Annual risk of death resulting from short falls among young children: Less than 1 in 1 million. David L Chadwick, Gina Bertocci, Edward Castillo, Lori Frasier, Elisabeth Guenther, Karen Hansen, Bruce Herman, Henry Krous. Pediatrics 2008;121:1213-1224. (from San Diego CA, Louisville KY, and Salt Lake City UT)
Review from Winter 2009 issue
The objective of this research was to develop an estimate of the risk of death resulting from short falls of less than 1.5 meters in vertical height, affecting infants and young children between birth and the fifth birthday. The study sought to review critically the pediatric fall literature and three relevant public injury databases in an effort to approximate the incidence of child deaths resulting from short falls in the population of young children.
For purposes of this review, a short fall was defined as a fall of less than 1.5 meters (less than 4.7 feet) in vertical height, not involving horizontal velocity beyond what a young child can achieve alone. Fall height was best defined as the difference in the positions of the child’s center of gravity at the start and end of the fall. The authors concede that consistent definitions were not found in the literature review, so the articles they reviewed did not necessarily conform to this definition. The definition of a fatal case they used was one in which the injury was the proximate cause of death.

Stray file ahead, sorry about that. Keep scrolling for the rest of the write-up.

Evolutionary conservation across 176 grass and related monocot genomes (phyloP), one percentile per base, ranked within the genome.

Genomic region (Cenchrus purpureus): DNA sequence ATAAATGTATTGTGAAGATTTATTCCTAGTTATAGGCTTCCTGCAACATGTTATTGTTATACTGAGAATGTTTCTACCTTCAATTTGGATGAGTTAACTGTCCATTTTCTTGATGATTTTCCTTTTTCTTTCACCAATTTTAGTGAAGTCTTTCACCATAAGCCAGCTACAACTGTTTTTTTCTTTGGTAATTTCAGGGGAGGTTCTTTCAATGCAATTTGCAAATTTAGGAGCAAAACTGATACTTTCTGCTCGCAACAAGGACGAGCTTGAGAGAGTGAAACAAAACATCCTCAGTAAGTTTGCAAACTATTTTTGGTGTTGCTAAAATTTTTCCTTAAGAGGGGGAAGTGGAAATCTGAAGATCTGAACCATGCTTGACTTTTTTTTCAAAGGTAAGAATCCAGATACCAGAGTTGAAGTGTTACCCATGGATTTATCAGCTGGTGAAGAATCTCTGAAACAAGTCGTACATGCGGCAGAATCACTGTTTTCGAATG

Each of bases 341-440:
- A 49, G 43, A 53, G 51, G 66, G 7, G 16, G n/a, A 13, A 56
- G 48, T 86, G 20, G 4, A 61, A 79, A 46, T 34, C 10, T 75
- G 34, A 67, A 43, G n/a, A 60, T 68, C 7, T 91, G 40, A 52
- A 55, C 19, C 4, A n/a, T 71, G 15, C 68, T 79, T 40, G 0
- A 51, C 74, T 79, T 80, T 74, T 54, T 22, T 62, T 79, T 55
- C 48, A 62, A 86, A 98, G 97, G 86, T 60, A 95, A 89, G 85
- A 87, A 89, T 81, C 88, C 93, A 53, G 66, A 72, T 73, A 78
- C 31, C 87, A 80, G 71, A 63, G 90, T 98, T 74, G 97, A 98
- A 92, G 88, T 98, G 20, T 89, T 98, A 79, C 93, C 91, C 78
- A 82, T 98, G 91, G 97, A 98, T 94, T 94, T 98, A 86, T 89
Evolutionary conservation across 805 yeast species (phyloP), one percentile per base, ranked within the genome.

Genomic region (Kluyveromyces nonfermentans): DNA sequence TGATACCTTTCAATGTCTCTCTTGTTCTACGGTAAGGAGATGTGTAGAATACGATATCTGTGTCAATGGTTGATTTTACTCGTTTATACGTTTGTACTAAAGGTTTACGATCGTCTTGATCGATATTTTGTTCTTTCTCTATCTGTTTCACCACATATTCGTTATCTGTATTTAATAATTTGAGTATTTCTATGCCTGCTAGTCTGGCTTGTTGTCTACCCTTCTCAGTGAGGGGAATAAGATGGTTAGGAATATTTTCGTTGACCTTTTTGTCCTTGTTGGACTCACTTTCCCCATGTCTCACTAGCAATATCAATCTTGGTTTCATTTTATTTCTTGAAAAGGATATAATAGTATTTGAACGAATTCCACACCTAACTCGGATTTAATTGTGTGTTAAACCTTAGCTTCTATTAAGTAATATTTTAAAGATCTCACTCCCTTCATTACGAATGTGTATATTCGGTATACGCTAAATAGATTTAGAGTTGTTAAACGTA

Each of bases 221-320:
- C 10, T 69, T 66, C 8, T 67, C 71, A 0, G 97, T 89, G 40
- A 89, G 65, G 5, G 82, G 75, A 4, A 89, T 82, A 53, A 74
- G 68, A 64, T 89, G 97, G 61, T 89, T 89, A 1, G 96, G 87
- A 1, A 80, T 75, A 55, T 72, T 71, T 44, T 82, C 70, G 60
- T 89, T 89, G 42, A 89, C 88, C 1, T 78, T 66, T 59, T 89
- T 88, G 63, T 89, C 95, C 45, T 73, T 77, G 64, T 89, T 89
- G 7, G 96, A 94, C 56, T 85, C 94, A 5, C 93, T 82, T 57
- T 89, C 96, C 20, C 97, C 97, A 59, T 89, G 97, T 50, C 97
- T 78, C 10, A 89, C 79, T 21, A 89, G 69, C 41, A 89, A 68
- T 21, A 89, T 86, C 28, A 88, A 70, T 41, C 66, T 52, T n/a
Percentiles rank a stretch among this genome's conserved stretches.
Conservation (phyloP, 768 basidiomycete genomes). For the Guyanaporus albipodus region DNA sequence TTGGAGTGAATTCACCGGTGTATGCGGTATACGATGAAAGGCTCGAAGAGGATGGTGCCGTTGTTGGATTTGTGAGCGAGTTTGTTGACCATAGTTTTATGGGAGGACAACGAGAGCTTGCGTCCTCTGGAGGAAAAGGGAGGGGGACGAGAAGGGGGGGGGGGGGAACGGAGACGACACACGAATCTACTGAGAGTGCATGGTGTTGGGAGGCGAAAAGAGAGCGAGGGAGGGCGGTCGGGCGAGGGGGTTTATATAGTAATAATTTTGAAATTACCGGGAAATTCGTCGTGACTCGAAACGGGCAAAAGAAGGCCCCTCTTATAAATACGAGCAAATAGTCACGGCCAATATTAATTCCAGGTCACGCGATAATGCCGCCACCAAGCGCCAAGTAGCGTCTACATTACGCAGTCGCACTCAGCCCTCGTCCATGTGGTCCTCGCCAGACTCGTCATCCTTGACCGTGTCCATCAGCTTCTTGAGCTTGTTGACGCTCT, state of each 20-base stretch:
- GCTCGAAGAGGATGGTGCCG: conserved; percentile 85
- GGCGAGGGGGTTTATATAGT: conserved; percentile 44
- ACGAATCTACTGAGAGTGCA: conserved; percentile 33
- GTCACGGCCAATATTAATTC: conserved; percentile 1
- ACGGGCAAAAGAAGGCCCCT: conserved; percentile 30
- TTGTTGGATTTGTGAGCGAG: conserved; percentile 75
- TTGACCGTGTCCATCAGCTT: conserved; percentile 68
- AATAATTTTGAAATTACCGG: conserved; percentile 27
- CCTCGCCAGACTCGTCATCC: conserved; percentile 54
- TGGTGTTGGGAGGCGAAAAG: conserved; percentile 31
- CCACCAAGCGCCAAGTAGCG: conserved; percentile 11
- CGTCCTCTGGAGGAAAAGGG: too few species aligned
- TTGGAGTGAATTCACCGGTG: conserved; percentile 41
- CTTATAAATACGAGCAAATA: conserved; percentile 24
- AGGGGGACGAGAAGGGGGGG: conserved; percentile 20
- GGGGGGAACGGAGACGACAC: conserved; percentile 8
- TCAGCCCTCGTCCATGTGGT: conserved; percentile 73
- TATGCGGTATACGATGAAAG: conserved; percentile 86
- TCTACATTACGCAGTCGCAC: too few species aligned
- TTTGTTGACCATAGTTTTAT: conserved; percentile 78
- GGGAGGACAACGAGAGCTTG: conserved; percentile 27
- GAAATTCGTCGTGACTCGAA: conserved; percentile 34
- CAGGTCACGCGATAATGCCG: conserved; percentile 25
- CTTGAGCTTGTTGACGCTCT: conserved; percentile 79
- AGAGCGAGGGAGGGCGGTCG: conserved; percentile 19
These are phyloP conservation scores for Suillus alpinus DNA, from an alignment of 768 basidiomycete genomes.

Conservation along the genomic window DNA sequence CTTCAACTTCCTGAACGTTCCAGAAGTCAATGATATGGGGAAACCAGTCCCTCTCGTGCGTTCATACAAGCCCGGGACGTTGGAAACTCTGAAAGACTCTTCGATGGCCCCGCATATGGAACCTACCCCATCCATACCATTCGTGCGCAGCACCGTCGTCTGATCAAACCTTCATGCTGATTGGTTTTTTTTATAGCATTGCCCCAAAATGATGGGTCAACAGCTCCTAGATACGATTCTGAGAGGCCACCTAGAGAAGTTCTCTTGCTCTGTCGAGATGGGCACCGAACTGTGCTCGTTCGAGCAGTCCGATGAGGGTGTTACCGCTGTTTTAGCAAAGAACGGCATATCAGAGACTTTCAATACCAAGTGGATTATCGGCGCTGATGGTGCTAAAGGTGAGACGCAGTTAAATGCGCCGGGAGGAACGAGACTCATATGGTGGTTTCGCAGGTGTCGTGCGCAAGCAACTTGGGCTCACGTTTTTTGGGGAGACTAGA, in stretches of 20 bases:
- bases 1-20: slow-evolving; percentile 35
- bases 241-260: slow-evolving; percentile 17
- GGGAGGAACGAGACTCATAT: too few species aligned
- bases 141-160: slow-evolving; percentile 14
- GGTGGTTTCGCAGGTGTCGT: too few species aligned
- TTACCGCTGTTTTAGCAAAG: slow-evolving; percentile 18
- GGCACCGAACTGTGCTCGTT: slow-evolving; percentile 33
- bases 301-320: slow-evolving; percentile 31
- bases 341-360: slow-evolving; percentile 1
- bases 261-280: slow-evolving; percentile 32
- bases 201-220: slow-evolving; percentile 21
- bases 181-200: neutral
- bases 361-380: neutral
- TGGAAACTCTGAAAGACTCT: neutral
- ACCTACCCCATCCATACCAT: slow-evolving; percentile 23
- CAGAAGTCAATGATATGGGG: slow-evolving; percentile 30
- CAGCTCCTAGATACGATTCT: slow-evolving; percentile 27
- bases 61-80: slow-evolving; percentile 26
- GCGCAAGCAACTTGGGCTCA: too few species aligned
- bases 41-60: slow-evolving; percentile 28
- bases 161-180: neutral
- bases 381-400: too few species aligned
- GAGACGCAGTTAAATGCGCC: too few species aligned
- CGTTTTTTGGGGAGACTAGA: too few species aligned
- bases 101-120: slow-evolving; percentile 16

The study set was derived from several sources:
In their discussion, the authors reiterate the difficulty involved in determining the likelihood of death resulting from a short fall in a young child. That difficulty derives from the impossibility in determining the accuracy of the history of the incident. However, the authors opine that the “best solution to this problem is the ongoing collection of data on hospitalized and fatal injuries from large numbers of injury events affecting infants and young children in large states.”
The authors conclude that the best estimate for risk of death from short falls in an infant or a young child is less than one in a million young children per year. No evidence can be found in the rich literature on children’s fall-related injuries or in other public databases to support a higher incidence.
Reviewed by Robert M. Reece, M.D.
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